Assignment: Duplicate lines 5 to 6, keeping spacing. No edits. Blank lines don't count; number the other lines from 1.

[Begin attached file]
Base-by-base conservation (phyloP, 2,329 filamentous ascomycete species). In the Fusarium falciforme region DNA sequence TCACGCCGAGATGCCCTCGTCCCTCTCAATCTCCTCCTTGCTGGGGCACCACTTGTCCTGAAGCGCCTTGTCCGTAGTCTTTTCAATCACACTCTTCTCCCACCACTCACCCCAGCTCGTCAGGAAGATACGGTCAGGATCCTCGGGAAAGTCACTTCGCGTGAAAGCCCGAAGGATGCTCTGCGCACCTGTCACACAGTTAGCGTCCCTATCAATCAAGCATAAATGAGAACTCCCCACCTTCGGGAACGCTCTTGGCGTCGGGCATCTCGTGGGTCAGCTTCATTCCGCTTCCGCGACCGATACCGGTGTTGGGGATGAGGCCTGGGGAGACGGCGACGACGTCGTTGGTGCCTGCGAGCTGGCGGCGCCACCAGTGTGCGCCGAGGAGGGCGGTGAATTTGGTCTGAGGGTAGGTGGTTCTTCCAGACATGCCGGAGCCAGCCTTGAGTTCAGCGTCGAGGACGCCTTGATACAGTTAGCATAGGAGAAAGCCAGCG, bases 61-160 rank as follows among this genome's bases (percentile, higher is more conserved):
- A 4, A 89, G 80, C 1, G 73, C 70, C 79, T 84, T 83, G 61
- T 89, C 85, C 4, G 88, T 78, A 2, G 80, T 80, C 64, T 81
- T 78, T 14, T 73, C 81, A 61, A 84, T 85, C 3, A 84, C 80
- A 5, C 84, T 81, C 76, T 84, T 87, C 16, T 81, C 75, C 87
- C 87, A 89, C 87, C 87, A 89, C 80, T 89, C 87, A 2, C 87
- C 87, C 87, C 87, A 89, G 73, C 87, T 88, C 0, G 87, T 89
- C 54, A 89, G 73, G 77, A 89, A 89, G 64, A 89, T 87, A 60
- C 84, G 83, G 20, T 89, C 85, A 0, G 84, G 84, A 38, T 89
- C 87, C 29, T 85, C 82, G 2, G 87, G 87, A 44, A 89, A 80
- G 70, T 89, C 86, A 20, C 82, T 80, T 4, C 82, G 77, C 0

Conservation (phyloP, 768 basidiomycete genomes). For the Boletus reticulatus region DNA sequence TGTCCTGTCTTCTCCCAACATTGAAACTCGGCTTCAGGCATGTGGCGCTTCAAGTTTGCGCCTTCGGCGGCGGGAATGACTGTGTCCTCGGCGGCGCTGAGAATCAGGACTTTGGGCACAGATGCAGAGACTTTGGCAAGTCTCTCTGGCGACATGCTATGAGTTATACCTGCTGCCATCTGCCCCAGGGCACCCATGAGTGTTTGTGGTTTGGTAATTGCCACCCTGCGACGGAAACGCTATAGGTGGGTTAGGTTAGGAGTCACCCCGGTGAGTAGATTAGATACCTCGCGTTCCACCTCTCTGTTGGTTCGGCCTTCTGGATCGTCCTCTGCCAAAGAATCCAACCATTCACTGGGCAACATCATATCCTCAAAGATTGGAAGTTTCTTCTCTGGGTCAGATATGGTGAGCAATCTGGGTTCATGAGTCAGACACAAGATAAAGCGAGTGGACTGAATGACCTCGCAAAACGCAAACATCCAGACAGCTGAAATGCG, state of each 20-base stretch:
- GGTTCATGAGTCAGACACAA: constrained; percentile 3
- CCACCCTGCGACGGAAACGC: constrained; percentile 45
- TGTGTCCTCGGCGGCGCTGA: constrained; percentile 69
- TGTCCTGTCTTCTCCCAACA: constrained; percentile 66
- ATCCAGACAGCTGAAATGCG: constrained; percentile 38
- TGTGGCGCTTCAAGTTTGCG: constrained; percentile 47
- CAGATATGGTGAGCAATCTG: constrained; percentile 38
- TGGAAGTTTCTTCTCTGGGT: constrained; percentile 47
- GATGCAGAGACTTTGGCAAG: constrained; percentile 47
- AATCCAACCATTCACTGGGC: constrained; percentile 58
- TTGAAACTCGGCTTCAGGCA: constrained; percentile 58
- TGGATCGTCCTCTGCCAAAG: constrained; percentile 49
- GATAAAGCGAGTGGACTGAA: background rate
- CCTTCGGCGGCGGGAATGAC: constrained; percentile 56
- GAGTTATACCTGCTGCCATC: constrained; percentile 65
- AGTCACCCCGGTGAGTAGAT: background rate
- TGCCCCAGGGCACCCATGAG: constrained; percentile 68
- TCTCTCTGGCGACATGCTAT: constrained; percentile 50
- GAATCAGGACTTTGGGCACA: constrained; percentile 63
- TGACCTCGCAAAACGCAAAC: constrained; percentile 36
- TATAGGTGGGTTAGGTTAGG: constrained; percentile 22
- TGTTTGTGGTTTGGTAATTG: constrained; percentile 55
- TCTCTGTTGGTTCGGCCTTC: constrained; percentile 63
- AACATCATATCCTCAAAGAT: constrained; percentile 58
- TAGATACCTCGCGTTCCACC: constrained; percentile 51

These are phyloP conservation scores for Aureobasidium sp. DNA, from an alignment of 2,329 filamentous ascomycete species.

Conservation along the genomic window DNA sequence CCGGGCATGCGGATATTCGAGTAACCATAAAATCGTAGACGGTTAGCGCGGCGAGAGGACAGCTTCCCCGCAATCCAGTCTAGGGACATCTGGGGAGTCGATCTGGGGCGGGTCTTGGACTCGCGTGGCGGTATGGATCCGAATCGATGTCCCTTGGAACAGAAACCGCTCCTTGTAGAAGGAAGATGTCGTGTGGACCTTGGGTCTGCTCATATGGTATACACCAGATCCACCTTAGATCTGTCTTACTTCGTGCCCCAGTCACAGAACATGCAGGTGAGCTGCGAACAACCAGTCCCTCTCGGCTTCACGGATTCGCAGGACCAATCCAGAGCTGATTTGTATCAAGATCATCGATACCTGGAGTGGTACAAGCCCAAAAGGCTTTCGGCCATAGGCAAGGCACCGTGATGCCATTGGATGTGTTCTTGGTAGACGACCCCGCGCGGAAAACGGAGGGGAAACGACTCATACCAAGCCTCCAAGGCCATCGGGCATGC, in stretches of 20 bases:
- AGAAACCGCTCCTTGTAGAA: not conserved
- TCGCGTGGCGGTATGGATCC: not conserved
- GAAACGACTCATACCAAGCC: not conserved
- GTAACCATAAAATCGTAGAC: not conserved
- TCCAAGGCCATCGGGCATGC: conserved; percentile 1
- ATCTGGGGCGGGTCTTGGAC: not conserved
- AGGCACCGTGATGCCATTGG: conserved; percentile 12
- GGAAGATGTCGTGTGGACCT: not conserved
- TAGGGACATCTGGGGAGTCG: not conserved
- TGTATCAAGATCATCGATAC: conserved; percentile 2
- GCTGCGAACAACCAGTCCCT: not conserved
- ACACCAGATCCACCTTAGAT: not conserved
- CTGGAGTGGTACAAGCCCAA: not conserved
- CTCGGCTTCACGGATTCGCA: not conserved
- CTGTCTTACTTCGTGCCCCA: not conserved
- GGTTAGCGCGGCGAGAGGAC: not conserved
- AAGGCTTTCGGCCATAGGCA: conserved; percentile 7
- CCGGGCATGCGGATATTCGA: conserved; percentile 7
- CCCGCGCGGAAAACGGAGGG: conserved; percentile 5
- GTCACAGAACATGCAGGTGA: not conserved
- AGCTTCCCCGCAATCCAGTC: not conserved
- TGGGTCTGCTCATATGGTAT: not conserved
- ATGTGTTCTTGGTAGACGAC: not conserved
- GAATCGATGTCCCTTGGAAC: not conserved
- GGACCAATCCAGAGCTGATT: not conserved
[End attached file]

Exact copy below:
- A 5, C 84, T 81, C 76, T 84, T 87, C 16, T 81, C 75, C 87
- C 87, A 89, C 87, C 87, A 89, C 80, T 89, C 87, A 2, C 87